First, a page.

In an effort to rid Canadian homes of potentially dangerous children’s products, Toys “R” Us has launched a program allowing Canadians to return old gear in exchange for a 20 per cent discount on new products.
Company spokeswoman Liz MacDonald said the main motivation behind the program is to raise awareness on recalls and safety regulations.
“Really, we want to let parents know the products they have might not meet safety standards anymore,” MacDonald said.
The “Great Trade-In” will run from May 28 to June 11 at all stores across the country. Throughout the program, customers returning used cribs, strollers, car seats and travel systems at any Toys “R” Us or Babies “R” Us will receive a coupon entitling them to a discount on a new product from the same categories. Coupons can be transferred to a friend or family member, and can be redeemed any time during the two weeks.
The Toys “R” Us trade-in was conceived at a store in New Jersey.
When the American campaign was being launched in August 2009, a company spokeswoman said the initiative was a response to the fact that recalls of children’s products in the U.S. often draw return rates of less than 30 per cent.
During the first event approximately 55,000 used items were returned.
Since January 2008 there have been 15 crib and bassinet recalls involving over 1.5 million units. It is difficult to assess how many of these products remain in households, since companies are under no obligation to release statistics on how many repair kits or refunds have been issued.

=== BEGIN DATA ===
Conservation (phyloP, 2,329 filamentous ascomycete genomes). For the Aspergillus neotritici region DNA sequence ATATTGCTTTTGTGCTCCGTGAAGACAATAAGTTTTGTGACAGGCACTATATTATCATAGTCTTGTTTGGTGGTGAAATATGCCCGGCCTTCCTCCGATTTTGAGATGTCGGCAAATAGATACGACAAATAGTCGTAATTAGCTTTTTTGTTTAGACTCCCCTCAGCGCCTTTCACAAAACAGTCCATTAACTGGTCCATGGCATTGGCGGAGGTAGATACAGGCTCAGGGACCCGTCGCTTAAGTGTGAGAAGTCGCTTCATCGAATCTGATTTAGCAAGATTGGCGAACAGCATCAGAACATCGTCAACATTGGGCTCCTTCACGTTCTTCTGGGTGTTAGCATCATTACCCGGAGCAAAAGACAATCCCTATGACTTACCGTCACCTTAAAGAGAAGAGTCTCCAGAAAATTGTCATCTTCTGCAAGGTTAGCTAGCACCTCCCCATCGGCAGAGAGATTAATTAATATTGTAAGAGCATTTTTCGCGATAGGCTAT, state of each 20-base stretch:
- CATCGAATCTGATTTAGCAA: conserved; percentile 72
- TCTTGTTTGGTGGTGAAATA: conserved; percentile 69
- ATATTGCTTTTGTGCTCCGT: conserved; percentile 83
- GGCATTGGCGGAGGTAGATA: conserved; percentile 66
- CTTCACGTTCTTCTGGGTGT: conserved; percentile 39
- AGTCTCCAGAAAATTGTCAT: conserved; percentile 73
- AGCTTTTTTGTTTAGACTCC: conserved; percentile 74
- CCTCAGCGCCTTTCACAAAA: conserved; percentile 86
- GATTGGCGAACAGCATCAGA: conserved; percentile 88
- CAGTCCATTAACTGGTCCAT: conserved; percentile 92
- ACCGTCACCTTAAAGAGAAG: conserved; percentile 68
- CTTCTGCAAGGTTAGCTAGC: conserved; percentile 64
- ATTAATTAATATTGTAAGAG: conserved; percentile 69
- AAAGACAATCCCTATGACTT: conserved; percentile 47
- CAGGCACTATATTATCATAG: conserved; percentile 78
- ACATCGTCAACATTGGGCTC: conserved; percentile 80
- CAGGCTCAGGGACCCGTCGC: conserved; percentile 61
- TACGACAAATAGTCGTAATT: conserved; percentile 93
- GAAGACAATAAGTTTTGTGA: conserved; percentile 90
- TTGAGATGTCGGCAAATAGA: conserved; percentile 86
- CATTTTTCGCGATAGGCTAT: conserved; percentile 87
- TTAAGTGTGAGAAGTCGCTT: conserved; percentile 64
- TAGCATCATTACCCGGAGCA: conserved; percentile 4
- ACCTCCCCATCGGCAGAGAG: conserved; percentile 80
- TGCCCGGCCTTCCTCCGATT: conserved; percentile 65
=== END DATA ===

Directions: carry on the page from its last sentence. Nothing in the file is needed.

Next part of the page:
The number of second-hand items still in circulation, coupled with constantly changing safety regulations, is also adding to the amount of potentially hazardous children’s products still in Canadian homes, Ms. MacDonald said.
“Some of the products we were selling last year aren’t even up to code any more,” she said, adding it’s easy to understand any reluctance toward throwing away strollers or car seats that appear to be in working condition.
Toys “R” Us said it will be taking steps to ensure returned products don’t find ways into new homes.
“Returned items will be identified as soon as they come in, then they will be broken down,” she said. “And whatever is recyclable will be recycled.”
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